So how did we get to this stage where the leading Republican candidate is loathed by the Republican establishment?

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The Blind Spots of Dead White Men

    As the rest of the nation celebrates Black History Month this February, I’m taking a graduate level course I call “Dead White Men.”

    It’s actually a classic theory class that covers a number of influential thinkers, like free market theorist Adam Smith and the famous French observer of American democracy, Alexis de Tocqueville.

    It’s a good class. But the thinkers we’re studying are all dead white men.

    In fact, they weren’t just white and male. They were all members of an elite that was rich and formally educated.

    There’s nothing inherently wrong with that: They were all great thinkers, and their contributions to human knowledge are indisputable. But their views of the world were developed based on their unique positions in society. As a result, they had some easy-to-recognize blind spots.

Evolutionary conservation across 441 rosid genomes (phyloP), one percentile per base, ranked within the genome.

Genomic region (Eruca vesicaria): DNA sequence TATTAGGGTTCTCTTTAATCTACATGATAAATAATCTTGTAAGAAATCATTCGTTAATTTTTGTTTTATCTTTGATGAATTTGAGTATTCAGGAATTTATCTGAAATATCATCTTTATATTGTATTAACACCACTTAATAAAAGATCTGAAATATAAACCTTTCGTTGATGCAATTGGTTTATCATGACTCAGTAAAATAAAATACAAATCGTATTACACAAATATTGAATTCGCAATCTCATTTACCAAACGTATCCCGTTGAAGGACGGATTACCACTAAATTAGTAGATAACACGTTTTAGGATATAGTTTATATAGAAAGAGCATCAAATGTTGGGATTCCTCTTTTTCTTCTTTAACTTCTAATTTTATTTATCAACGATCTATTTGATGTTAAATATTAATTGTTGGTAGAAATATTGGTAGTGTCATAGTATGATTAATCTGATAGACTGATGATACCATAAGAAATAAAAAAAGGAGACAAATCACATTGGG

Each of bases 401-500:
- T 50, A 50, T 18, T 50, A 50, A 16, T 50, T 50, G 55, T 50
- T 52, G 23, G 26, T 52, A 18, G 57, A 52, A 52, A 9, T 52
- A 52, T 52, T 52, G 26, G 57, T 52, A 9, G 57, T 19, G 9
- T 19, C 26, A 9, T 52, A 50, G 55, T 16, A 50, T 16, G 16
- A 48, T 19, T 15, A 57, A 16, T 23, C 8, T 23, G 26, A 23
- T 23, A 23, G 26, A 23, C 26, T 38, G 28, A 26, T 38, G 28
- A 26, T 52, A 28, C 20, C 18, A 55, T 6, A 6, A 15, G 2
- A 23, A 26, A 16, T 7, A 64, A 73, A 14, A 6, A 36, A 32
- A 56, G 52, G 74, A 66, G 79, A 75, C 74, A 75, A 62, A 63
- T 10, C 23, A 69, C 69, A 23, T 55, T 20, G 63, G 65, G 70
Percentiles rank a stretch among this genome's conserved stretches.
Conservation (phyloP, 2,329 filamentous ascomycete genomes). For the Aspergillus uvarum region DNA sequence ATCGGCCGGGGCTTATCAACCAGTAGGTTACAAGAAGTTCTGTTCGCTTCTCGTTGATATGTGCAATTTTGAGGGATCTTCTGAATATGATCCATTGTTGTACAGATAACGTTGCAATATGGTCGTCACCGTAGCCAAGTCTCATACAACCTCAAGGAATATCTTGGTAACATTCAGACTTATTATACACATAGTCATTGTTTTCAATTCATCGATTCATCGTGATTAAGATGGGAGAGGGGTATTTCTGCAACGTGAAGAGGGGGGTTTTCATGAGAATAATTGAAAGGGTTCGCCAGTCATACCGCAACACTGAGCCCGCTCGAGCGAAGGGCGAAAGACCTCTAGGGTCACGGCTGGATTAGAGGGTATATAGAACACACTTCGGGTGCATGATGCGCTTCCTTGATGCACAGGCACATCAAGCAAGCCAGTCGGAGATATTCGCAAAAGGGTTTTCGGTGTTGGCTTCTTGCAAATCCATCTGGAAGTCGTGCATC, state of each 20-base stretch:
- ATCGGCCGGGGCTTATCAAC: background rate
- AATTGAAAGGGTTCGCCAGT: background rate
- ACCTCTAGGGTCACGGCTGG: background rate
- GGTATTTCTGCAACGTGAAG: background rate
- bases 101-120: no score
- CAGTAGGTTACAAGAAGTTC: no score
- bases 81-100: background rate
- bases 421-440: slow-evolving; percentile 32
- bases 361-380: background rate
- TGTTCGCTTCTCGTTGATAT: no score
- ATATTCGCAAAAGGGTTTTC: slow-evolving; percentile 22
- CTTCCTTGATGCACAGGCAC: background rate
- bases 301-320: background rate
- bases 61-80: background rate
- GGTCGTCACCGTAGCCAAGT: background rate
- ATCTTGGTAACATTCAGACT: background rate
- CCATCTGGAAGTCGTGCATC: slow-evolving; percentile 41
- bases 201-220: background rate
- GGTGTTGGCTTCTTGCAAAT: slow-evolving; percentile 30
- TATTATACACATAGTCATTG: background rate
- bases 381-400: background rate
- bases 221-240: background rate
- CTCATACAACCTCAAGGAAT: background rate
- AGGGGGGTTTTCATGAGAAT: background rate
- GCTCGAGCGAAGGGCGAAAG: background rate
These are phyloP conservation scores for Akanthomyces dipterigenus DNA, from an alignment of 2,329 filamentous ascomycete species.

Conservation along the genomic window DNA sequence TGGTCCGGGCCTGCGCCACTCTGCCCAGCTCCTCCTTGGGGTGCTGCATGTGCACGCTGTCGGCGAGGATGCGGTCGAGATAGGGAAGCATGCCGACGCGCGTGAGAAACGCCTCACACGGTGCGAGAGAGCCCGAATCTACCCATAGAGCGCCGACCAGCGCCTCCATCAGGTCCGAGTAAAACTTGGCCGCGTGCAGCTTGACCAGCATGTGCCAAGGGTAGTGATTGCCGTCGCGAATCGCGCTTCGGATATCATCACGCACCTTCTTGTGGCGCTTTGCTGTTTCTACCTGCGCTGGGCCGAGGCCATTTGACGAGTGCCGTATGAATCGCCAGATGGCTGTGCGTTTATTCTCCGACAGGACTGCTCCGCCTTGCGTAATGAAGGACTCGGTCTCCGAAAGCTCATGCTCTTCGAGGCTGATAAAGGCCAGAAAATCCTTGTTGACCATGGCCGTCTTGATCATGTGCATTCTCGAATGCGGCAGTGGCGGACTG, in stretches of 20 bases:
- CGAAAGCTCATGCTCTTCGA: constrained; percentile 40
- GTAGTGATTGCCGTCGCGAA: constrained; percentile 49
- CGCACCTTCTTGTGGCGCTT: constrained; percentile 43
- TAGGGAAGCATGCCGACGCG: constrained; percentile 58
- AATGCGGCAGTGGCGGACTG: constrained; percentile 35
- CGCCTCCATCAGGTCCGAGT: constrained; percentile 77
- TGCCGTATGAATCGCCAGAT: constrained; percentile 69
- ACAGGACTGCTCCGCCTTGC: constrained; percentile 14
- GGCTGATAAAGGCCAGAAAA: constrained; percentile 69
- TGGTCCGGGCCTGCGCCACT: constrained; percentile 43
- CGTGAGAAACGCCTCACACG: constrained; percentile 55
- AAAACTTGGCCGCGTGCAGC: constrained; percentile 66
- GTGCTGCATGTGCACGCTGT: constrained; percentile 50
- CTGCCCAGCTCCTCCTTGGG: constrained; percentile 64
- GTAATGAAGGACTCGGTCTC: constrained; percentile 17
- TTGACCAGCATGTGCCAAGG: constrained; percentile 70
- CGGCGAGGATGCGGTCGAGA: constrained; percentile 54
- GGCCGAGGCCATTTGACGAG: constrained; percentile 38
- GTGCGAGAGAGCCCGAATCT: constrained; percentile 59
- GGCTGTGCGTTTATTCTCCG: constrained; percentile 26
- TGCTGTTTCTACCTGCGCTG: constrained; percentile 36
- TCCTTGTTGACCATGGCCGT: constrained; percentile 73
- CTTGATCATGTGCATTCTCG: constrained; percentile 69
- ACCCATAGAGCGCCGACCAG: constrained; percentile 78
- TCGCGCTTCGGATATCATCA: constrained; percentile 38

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February 14th

Stomping on Our Constitutional Rights

    Imagine the outcry by tea party Republicans if state legislators were passing laws banning the use of video cameras in banks to capture images of robbers.

    Yet those very same tea partiers have been passing laws in various states to ban the recording of inhumane, immoral, and disgusting abuses of turkeys, hogs, and other animals by giant factory farm operators like Tyson.

    The only reason the public knows about chickens being stomped to death and pregnant sows being driven insane because they’re caged so tightly they can’t even turn around is that courageous whistleblowers have secretly recorded videos of the intolerable violence inside these animal concentration camps.